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Homicide Attorneys Water Street office (Milwaukee's lower east side)

Homicide in Milwaukee falls under 8 specifications under Wisconsin state statute, ranging from a Class G to Class A felony, with maximum penalties ranging from a $25,000 fine and/or 10 years in prison to a life sentence.

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First-degree intentional homicide carries the highest, most severe, penalties in the state of Wisconsin if convicted. It is a Class A felony, which requires a sentence of life in prison. The question upon sentencing at that point becomes whether there is a possibility of parole. 

Second-degree intentional homicide is a class B felony that comes with a maximum of 60 years in prison.

In distinguishing between first and second-degree homicide, providing evidence of provocation, unnecessary force as a defense, prevention of a felony, or other things may be the difference between life without parole and release at some point in time.

A conviction for felony murder carries a maximum of the underlying charge plus an additional fifteen years.

First-degree reckless homicide is a Class B felony with a maximum of 60 years in prison, and second-degree reckless homicide is a Class D felony, which carries a maximum of 25 years in prison and a fine of $100,000.

Negligent homicide is a Class G felony and comes with a maximum of 10 years in prison and a $25,000 fine. Homicide by negligent handling of a dangerous weapon, explosives, or fire also are class G felonies.

Homicide by intoxicated use of a vehicle or firearm is a Class D felony if the person has never been convicted of an OWI. The maximum possible penalties involve 25 years in prison and a $100,000 fine. For someone who has an OWI in their past, it becomes a Class C felony, which is punishable by up to 40 years in prison and a $100,000 fine. In addition, if more than one death occurs, you can face one charge per death. 

Homicide in Milwaukee

When someone dies in Wisconsin at the hands of another, there are many different types of criminal charges that someone could face. There is homicide, murder, reckless homicide, negligent homicide, and homicide by intoxicated use of a vehicle or firearm. 

Murder is split up into first and second-degree intentional homicide. First-degree intentional homicide is defined as a homicide that occurs when one person intentionally causes another person’s death. This requires that the person had the intent to kill the victim. 

Second-degree intentional homicide is when that one person causes the death of another, but has just cause in killing the victim. 

Felony murder is defined as causing the death of another human being while committing or attempting to commit an otherwise specified crime. Those otherwise specified crimes include, but are not limited to, battery, substantial battery, aggravated battery, sexual assault, false imprisonment, kidnapping, arson, among other charges.

First and second-degree reckless homicide are defined as causing the death of another by criminally reckless conduct. First-degree reckless homicides require that there are circumstances where the defendant shows an utter disregard for human life.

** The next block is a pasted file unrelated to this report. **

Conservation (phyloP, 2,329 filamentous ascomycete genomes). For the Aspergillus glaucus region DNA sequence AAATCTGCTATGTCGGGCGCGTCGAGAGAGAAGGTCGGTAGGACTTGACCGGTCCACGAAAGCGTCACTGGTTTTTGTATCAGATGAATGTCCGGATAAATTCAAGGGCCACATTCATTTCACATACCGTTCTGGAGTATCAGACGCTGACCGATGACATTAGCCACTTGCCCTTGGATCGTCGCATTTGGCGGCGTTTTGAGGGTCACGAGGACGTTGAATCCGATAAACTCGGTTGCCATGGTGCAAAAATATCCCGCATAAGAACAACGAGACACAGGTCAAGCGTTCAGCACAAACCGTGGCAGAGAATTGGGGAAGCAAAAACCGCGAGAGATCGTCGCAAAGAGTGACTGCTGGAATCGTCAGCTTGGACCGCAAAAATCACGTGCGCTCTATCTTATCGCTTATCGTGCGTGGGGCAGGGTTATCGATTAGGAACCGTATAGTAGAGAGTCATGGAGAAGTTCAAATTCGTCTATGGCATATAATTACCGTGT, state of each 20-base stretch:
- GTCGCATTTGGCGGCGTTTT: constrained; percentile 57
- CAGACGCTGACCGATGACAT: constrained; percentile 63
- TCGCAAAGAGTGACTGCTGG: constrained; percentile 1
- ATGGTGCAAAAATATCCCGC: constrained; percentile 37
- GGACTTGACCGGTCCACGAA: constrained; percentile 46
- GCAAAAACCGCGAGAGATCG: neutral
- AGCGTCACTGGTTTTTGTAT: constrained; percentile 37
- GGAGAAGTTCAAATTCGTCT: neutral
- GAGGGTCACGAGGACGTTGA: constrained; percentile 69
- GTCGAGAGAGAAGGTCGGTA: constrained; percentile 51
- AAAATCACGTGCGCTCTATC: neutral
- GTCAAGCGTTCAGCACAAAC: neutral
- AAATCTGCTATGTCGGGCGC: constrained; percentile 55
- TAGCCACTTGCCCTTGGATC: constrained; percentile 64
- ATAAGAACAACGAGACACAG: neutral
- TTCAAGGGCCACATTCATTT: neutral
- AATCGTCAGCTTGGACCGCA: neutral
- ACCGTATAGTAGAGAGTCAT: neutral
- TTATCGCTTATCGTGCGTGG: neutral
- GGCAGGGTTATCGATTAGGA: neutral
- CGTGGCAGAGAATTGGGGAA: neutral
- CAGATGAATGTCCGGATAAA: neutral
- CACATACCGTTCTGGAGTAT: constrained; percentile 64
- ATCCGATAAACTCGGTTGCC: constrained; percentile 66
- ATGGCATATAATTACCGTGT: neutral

Negligent homicide is a homicide that results from negligent control of a vicious animal or the negligent handling of a dangerous weapon, explosives, or fire. Homicide resulting from negligent control of a vicious animal occurs when someone knows that an animal is dangerous and lets it go or does not confine it and that animal kills another person. As the title indicates, this crime requires that the negligent handling of a weapon, explosives, or fire results in the death of another. 

Homicide by intoxicated use of a vehicle or firearm results when someone is driving under the influence of an intoxicant and kills another human being.

Make sure you have an aggressive, knowledgeable attorney on your side to help defend you through such serious cases. You are only guilty if you are convicted. 

How long will homicide stay on my record?

There are many different ways that someone can be charged with the death of another, but if convicted, all of these offenses will remain on your record for the rest of your life and there is no way to remove them. Not only will you likely serve a long prison sentence, but your firearms rights will also be taken away, as will your civil rights such as voting. There is no way to remove these from your record, nor is there a way to expunge them. 

How to beat a homicide charge

With these offenses, there are different ways to beat the cases. There are various affirmative defenses that can be used in any criminal case but are much more common in these extremely high-level felonies. Various affirmative defenses in Wisconsin include self-defense, defense of others, coercion, preventing a felony from being committed, whether the underlying action caused the death, provocation, or the death would have occurred regardless of intoxication in the case of homicide by intoxicated use of a vehicle.

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We know
because we were prosecutors.

Tom Grieve, the firm's managing attorney and founder, is a former state prosecutor and is not the only ex-prosecutor at the firm. We love hiring attorneys from both sides of the wall to bring as many perspectives to fight your case as aggressively as possible. The State of Wisconsin likes it when you choose the run-of-the-mill fee to plea™ lawyers who don't even know how to analyze and defend cases instead of experienced criminal attorneys: